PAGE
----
Review by Frank Plowright
Judge Death may largely operate via a method of a few murders at a time, but as his relentless purpose is to eradicate all crime by eradicating all life, he’s the most dangerous threat Mega-City One faces, and he’s on the loose again.
Given that Death’s first appearance and most iconic moments were drawn by Brian Bolland, any artist working on the character immediately has that comparison hanging over them, but it doesn’t appear to have intimidated Frazer Irving. His art is outstanding, drenched in black ink and as seen by the sample pages, silhouettes are a speciality. He draws an almost gleeful Death leaping from the page, or inhabiting shadowy tunnels. As if that’s not enough, Death makes his home among memorabilia, and Irving draws that in detail as well, while supplying a change of style to grey wash for flashbacks or the memories Psi-Judge Anderson draws out.
Anderson appears, as does Judge Dredd, in what John Wagner breaks down into two distinct episodes. This was presumably a practical matter as there’s no way Irving’s artistic quality could be maintained over a weekly schedule, but Wagner uses that to his advantage by ensuring each batch of chapters has different tone and purpose. The opening section is beautifully drawn, but it’s Death as has been seen several times before, killing around Mega-City One. The second section is a dark night of the soul for Death set in the Cursed Earth, but eventually becomes bleakly funny in a way the opening section wasn’t as Death tours the madness and sucks it all up. Ever imagined Judge Death prize-fighting? Well this is the moment.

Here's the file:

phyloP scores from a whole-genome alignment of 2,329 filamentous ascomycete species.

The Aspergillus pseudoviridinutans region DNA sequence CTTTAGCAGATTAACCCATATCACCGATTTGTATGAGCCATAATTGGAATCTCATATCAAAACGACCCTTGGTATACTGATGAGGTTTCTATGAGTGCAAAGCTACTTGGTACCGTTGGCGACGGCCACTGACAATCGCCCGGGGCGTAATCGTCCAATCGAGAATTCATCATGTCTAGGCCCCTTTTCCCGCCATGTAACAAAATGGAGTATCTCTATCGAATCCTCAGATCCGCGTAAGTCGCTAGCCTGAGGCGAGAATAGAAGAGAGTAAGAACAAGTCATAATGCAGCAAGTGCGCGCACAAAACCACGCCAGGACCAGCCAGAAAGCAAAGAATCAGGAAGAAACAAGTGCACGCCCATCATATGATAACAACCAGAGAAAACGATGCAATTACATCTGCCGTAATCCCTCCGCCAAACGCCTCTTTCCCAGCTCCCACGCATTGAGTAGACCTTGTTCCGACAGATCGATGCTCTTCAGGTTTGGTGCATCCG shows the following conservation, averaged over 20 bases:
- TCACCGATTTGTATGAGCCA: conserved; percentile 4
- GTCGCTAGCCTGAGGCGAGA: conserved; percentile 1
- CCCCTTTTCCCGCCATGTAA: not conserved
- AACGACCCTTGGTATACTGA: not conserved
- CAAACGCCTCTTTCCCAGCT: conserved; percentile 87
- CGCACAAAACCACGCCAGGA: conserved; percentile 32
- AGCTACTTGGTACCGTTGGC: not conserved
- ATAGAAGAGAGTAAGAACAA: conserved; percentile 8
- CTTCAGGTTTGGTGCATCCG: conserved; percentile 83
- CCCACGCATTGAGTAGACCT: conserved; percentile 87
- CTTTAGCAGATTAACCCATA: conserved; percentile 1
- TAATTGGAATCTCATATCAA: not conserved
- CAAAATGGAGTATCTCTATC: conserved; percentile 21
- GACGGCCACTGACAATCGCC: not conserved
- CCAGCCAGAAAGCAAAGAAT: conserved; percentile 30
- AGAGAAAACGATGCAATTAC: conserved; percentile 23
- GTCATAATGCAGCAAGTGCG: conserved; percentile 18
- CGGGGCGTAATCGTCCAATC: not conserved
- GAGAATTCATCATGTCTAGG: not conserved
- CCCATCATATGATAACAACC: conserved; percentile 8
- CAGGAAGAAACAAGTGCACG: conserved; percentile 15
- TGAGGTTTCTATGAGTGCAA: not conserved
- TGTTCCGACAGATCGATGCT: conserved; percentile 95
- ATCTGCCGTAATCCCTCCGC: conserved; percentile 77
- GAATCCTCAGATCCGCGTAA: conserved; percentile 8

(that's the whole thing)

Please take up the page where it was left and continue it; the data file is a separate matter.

Eventually, though, both Wagner and Irving run out of steam. The art becomes looser and Wagner plots toward a finishing point, but it seems pegged on, a way of bringing the story to an end, but not a great ending. It shouldn’t put anyone off. Some first rate horror is followed by good comedy horror, and it’s only over the final dozen or so pages that the predictable displaces the terror.
As of yet, My Name is Death is only available digitally.